Quantcast
Advertisement

Ecotourism ends at Midway Atoll

Midway Atoll has been described as the "window" to the Papahanaumokuakea Marine National Monument as the only site open to the public within the remote island chain.

But that view is dimming with the federal budget crunch, a more than $1 million budget shortfall and a decision by the U.S. Fish and Wildlife Service to shut down ecotourism. The agency also will allow no new research and reduce its 10-person on-island staff to five, among other cutbacks.

"It's very frustrating for us," said Barry Stieglitz, the service's refuge supervisor for the Hawaiian and Pacific Islands National Wildlife Refuge Complex. "We worked very hard to get a visitor services program restored to Midway after it was inaccessible for a number of years — and then to have this happen after these wonderful (ecotourism) contractors got these tours up and running again."

Stieglitz added that "it's hard on them and it's hard on us because Midway is such an amazing place, and we really do want to share it with the American people that are paying for it."

Midway Atoll National Wildlife Refuge, whose natural history is rivaled by the legendary sea battle that was a turning point in World War II, faced budget and management problems before, operating from 2002 through 2007 without a visitor program.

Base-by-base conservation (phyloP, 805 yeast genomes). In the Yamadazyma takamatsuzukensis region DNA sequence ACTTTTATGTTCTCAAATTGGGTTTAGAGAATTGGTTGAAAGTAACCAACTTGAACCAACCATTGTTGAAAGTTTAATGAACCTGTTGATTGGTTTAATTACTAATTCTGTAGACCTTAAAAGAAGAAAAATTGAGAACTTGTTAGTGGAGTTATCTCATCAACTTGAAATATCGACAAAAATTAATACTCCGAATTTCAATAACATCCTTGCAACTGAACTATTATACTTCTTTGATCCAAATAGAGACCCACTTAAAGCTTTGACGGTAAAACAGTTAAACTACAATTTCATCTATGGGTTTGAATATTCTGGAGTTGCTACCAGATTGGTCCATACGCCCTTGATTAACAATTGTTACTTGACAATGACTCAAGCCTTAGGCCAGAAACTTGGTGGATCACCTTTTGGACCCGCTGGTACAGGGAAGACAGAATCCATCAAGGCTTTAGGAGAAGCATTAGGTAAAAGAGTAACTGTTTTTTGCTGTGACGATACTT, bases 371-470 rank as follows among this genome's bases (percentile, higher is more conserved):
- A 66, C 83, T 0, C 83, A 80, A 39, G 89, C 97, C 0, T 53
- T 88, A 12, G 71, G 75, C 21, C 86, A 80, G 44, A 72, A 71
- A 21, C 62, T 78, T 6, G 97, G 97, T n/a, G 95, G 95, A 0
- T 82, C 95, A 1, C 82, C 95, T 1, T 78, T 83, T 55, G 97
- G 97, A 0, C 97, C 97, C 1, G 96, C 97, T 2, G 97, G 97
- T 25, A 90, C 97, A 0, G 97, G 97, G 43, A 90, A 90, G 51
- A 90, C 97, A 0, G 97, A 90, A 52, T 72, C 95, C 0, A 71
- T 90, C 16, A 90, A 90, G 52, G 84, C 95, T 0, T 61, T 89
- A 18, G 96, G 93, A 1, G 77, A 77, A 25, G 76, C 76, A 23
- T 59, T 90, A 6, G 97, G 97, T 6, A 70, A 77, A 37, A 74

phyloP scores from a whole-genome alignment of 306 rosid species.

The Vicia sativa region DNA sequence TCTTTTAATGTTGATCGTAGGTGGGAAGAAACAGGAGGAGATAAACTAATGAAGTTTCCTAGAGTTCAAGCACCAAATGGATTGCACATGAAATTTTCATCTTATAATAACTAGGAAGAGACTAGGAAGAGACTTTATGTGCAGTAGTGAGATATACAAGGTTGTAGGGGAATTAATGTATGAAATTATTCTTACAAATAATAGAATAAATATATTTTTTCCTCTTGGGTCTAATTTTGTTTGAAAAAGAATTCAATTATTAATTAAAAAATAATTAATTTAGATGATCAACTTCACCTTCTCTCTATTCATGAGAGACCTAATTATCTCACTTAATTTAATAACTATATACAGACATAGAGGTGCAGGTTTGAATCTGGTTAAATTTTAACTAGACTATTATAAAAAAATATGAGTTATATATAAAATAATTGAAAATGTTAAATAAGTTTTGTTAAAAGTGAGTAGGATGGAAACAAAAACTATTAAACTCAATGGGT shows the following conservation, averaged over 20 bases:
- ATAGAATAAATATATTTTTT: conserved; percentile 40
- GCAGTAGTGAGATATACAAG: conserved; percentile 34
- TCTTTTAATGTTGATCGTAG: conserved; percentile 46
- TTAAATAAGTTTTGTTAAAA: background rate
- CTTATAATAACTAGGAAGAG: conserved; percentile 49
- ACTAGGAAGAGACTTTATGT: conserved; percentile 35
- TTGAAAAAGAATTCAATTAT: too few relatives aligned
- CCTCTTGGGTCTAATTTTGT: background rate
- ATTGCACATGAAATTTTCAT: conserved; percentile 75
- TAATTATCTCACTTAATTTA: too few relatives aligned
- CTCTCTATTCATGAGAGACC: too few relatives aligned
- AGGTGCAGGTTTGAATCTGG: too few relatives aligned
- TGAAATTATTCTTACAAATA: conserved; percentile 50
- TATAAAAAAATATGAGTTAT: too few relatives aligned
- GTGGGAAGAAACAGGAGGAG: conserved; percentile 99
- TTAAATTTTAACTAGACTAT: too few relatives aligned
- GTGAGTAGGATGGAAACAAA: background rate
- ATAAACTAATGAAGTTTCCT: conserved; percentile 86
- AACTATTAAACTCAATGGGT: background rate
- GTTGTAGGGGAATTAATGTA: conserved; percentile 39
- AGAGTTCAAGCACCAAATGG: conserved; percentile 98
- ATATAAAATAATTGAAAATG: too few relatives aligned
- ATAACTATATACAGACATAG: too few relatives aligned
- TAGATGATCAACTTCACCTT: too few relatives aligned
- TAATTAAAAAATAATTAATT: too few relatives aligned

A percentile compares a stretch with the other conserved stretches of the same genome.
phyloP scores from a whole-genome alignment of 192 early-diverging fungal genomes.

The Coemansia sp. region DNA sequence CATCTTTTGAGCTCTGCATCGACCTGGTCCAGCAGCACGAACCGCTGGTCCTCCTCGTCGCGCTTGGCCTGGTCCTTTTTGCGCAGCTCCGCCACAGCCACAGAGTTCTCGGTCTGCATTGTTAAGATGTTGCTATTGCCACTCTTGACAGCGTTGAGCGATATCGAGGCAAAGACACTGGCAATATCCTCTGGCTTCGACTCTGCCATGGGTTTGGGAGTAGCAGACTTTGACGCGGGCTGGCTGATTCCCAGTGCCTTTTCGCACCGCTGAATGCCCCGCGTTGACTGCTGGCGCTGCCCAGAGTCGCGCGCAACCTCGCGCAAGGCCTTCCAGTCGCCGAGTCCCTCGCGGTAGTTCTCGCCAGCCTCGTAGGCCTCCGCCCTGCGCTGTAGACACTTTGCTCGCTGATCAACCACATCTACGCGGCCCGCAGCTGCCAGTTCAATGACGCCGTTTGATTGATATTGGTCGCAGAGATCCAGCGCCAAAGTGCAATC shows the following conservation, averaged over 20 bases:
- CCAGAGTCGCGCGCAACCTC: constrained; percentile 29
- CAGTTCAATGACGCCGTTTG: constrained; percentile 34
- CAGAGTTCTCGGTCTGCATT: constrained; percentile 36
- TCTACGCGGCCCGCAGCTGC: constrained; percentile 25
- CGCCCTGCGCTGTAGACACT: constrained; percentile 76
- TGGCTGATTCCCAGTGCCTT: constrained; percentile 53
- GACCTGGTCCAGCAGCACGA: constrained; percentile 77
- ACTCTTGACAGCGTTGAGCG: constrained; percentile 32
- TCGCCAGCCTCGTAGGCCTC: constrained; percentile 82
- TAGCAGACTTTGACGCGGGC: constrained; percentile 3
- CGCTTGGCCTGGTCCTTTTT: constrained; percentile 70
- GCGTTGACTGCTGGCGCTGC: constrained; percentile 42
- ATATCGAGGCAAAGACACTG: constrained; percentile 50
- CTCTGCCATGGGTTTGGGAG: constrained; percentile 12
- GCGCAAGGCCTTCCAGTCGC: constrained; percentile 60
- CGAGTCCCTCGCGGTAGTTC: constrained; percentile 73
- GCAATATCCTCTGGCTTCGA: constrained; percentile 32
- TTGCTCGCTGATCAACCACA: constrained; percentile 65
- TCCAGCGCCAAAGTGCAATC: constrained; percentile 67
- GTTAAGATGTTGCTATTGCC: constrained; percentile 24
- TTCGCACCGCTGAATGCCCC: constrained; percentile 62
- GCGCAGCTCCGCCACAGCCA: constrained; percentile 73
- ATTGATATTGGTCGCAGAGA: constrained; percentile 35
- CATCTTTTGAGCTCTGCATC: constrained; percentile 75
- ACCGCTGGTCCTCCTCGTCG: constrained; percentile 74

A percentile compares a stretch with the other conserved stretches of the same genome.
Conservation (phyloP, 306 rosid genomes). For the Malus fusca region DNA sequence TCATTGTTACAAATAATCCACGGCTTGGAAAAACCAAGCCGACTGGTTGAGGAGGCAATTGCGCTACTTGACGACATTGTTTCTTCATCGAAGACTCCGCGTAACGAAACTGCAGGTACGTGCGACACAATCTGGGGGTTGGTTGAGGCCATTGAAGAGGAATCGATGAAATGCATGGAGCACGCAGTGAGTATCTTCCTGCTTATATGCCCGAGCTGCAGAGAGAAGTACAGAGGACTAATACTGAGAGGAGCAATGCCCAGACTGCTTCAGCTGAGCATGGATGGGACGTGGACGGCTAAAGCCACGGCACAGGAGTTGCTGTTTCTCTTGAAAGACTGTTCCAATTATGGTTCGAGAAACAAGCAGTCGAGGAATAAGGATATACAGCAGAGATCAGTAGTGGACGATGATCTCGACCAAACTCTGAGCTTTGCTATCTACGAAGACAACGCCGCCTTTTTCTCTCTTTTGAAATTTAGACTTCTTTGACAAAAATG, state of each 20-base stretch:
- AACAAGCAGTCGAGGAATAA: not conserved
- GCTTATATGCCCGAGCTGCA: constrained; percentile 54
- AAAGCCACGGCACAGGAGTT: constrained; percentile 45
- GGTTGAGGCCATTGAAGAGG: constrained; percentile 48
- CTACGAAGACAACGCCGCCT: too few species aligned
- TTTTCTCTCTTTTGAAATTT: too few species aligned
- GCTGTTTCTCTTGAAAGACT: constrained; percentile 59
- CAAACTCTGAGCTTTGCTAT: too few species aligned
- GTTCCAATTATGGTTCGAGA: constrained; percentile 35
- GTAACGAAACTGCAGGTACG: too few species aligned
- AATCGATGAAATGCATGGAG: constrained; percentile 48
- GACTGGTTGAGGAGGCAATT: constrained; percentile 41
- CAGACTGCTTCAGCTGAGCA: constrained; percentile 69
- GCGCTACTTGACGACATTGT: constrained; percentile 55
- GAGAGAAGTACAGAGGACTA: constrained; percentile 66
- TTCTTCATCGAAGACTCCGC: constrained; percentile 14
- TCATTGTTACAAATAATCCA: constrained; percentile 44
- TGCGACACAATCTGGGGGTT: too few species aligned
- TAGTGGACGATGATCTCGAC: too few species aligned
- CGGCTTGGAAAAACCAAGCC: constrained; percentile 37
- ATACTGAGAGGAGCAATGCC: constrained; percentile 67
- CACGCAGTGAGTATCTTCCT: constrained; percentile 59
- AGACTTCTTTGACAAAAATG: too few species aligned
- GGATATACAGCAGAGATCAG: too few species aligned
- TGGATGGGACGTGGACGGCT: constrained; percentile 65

The shutdown is back for the 2013 fiscal year, which started Oct. 1.

That means at least for the remainder of the fiscal year, no permit-based natural history tours; videography, journalism, photography or university visits; or Native Hawaiian practice permits, said Ann Bell, the Fish and Wildlife visitor services manager for the national monument.

Bell said with the staff cut in half, Fish and Wildlife doesn't have oversight capability for those groups anymore.

Advertisement

When, or if, ecotourism or new research might return is unclear, officials said.

"It's a real loss," said Birgit Winning, whose California-based Oceanic Society made four trips to Midway with a total of 50 people earlier this year. "This was a very important opportunity to educate the public. We lost that."

The trips out to Midway were expensive, in part because an airplane had to be chartered to get there. The Oceanic Society said it cost about $6,000 a person for the weeklong visit.

Fish and Wildlife said 332 people visited on permits during the 2012 season.

"When people address this, they say, ‘Well, you only bring out so few people,' but I think the thing that's unique about Midway is that the people who come out really share it," Winning said.

"It's a very deep connection they form with that place," she said, adding, "they really become advocates for this refuge system."

One of the biggest losers in the loss of ecotourism is the Fish and Wildlife Service "because public support for their mission is so important," Winning said. "This (ecotourism) was one way to have a passionate constituency."